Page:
A professional arts management firm was hired to appoint a search team to find a new executive director. That turned out to be Gretchen Neilsen, who earned good repute heading the educational component of the Los Angeles Philharmonic and running the Youth Orchestra of Los Angeles with the approval of L.A. Phil’s conductor, Gustavo Dudamel.
At first, everyone made the right noises. “The board is beyond thrilled to have recruited Gretchen as our next leader.” And, “I am thrilled to bring all my learning, experience and passion to an organization I have long admired,’ said Neilsen.”
Even O’Riley was on board: “I look forward to working with Gretchen…and to empower the next generation of great young performers who will define the future.”
What happened between then and July 12 2018, when the realization of irreconcilable differences became unarguable fact, we’ll probably never know. And in truth, too few care. In the endless swirl of entertainment gossip, any item about a pubic radio classical music program short of gunfire in a broadcast booth would scarcely raise an eyebrow.
The deeper story here may concern an anxiety over the general perception of classical music itself, with its presumptions about dead white males, opulent concert halls, ponderous, esoteric music and plutocratic disdain for the average Joe. (In a partial challenge to that that misperception, O’Riley has mentioned how young musicians have to deal with performance anxiety, family troubles, sexual identity and social isolation problems, just like everybody else.)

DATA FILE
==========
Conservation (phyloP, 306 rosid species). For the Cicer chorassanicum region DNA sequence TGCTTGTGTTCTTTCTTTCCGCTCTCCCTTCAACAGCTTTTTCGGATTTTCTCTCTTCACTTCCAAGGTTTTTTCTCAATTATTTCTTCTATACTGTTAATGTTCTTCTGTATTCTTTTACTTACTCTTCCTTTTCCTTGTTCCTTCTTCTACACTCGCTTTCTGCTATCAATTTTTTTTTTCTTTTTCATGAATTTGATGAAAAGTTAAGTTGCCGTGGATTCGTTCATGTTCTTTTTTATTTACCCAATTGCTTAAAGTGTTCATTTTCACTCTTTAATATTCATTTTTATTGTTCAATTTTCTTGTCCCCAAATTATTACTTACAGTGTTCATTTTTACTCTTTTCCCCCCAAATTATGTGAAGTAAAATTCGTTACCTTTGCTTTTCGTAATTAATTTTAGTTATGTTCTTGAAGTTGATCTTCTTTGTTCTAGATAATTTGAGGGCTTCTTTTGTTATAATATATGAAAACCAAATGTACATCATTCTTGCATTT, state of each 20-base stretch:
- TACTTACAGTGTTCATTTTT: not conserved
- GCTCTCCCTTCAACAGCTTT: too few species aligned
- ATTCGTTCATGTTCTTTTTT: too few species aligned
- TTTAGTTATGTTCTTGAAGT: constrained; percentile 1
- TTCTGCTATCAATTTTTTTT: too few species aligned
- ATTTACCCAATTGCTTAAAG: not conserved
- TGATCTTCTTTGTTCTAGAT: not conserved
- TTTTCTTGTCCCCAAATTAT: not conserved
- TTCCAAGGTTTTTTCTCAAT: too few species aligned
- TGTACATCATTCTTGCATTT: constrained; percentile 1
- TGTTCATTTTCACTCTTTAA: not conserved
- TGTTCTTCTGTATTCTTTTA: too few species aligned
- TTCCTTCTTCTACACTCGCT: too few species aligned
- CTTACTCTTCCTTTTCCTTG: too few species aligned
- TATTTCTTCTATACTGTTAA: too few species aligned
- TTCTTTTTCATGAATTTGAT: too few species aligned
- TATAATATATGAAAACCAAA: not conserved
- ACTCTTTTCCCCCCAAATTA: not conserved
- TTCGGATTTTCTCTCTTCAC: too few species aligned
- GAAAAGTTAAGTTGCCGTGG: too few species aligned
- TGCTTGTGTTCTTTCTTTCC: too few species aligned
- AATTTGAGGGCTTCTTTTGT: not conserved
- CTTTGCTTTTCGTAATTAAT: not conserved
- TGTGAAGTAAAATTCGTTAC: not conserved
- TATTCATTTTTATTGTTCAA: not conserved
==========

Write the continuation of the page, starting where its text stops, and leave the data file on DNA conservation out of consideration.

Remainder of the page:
If classical music in its infinite variety, scope and range of expression is no longer seen as one of the high achievements of civilization and in fact has been used by municipalities to disperse groups of kids hanging out on street corners, then we’ve dropped a notch or two back into barbarism.
From the Top ’s administration wants to reassure us that its core program will remain intact, and famous musical figures and alumnae will form a permanent rondo of guest hosts.
“We’re about classically trained musicians, but they often branch out into other forms of music,” Neilsen told me.
“Audiences today are media-savvy,” she added. “We want to reach out into social media, YouTube, virtual reality formats, video games. We want to create a format where youth speaks to youth. This is about everybody.”
The truth is however that FTT doesn’t know exactly what it wants to do or how it’s going to do it. And clearly they don’t know what the art of the interview consists of and what intangibles O’Riley has brought in the tender levity of his conversations with FTT kids, the impeccable musicianship which made him their ideal dance partner, and the unique tone he contributed to help define the show.
From the Top will move its headquarters from Boston to L.A. to become, as Neilsen put it, “an education center,” which should change its focus. It may indeed become something entirely new and go on to an expanded freshness that will draw new audiences and wider popular enthusiasm (I may be of a minority opinion that it’s a niche show that’s wonderful the way it is).
Or it may degenerate into the banality of over-earnestness that characterizes so much of public television and radio. But in 2020, when O’Riley’s voice leaves the show for the last time, “From the Top” will have dispatched its smartly companionable guide, and with him, its identity.
Neilsen implied that she was not happy with this development.
“It’s a real loss,” she said.
We’ll see in time how critical that loss will be.